It’s often said that music can transcend boundaries. This certainly seems to be the case with “Despacito,” currently the most popular song in the world.
Ever since Puerto Rican singer Luis Fonsi and rapper Daddy Yankee released the single in January, “Despacito” has spread like wildfire. It has since been remade into various versions, with the remix featuring Canadian singer Justin Bieber in April pushing the song to a global audience. Now a Chinese language version, as well as a Uyghur tambur instrumental cover version are bringing the Spanish single to China.
Canadian Chinese Sophie Chen is a professional singer who came to China in 2013. Over the years, she has introduced Chinese music to Western audiences, as well as brought foreign music to China. For example, she sang the theme song for the Chinese version of Disney’s animated film Zootopia.
“The first time I heard the song ‘Despacito,’ it was the Justin Bieber version,” Chen told the Global Times.
Having learned Spanish at a young age, Chen said that it was not difficult for her to understand both the meaning behind the English and the original Spanish lyrics.
While many Chinese find the lyrics to the original song too bold, Chen said sexual overtones of the song didn’t surprise her.
“Many Spanish songs are very sensual,” she noted.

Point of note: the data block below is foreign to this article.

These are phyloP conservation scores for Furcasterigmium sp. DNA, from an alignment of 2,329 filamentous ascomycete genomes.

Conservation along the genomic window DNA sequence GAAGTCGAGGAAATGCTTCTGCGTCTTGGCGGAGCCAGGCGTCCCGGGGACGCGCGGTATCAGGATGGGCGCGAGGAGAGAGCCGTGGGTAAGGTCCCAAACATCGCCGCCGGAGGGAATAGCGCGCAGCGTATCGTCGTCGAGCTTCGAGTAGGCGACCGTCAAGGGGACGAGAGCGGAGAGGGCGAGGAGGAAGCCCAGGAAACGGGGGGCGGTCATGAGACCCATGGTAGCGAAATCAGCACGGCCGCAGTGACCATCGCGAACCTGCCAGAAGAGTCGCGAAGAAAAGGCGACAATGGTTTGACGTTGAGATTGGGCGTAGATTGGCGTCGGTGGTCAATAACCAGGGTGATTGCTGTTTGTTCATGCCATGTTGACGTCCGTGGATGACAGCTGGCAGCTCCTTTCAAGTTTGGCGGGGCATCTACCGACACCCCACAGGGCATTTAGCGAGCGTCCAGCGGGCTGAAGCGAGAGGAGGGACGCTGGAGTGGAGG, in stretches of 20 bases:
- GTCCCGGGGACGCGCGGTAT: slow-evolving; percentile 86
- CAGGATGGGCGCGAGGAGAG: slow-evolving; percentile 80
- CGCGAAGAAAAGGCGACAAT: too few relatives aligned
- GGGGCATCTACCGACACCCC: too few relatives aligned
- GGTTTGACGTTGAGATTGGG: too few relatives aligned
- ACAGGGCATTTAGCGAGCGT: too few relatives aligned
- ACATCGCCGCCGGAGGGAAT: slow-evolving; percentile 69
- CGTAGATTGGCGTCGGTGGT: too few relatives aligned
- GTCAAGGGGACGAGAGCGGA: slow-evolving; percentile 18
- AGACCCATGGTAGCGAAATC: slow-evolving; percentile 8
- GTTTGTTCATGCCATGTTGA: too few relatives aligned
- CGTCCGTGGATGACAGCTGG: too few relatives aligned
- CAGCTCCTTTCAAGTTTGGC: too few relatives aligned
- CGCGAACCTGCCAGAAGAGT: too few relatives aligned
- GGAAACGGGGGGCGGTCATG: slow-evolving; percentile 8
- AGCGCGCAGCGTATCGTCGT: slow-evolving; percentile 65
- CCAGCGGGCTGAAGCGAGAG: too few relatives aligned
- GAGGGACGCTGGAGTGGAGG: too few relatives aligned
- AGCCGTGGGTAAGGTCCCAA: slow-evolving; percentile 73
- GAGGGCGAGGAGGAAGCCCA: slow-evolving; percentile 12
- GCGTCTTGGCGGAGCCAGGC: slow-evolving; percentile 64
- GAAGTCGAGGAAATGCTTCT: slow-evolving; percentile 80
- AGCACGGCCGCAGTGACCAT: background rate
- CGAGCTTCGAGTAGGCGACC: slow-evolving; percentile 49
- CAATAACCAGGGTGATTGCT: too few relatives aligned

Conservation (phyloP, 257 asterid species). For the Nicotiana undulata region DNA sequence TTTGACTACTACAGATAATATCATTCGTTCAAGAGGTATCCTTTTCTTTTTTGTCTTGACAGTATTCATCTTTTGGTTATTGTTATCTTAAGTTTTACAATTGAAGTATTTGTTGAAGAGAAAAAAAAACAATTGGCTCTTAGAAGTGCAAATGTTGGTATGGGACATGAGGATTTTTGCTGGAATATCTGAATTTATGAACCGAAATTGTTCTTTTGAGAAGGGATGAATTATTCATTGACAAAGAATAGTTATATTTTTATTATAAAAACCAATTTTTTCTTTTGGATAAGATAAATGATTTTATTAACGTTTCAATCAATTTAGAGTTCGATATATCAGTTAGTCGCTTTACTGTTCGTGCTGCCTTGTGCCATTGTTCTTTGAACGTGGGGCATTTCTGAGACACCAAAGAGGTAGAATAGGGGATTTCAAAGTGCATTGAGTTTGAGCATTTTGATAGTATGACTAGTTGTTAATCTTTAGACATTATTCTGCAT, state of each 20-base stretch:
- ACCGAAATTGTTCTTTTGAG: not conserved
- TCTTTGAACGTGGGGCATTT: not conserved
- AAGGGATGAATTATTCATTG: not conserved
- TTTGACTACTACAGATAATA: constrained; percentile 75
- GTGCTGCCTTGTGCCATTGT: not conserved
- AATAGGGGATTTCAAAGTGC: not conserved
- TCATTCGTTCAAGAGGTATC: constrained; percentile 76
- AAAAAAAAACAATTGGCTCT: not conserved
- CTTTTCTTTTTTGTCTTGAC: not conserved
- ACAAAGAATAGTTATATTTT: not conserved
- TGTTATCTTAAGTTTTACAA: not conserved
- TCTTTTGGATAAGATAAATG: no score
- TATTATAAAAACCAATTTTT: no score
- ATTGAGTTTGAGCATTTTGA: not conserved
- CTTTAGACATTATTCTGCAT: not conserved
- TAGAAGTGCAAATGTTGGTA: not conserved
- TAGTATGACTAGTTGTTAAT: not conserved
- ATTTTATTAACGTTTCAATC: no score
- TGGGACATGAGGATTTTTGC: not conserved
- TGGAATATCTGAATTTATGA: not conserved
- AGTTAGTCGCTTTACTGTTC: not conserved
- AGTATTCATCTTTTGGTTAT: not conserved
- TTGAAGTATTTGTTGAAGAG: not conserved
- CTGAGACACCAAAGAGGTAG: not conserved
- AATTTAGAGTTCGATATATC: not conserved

Finding the right words and tone for the lyrics was no easy task.
After a few attempts, Chen realized that a literal translation was too “ugly,” so she set out to create a song that would “sound nice” even to those who don’t understand Chinese.
“Chinese is a visual language by itself so when you just look at the characters, there’s a big picture. You don’t necessary need to have a story and you can just be descriptive,” Chen explained.
Xinjiang Arts University student and Uyghur musician Rapkat Rixat also came to know the original song through Bieber’s remix.
A Bieber fan, the 19-year-old said he became curious about “Despacito” because it was the first time his idol sang a Spanish song. Although the musician admits his English is not perfect and his Spanish is poor, he found that he could not help but dance when listening to either version of the song.
Studying tambur, a traditional stringed instrument, since he was a child, Rixat has always been interested in finding ways to combine traditional Uyghur music with modern pop songs. Naturally his love for “Despacito” led him to try to adapt the song to the tambur. Listening to the violin, piano, and sax versions of the song again and again, he finally was able to come up with his own tambur instrumental version of the song.
While Rixat has performed his version several times, it was a recent performance with local Chinese dance troupe U-dance that pulled him into the spotlight.
A video of his performance with U-dance on miaopai.com has earned a total of 2.21 million views since it was uploaded on August 7.
Surprised by the popularity of this tambur version, Rixat said he and his friend are looking to release a music video for the song soon.
— (Global Times)
The 68th Anniversary of the Founding of the People’s Republic of China.
— The Daily Mail - People's Daily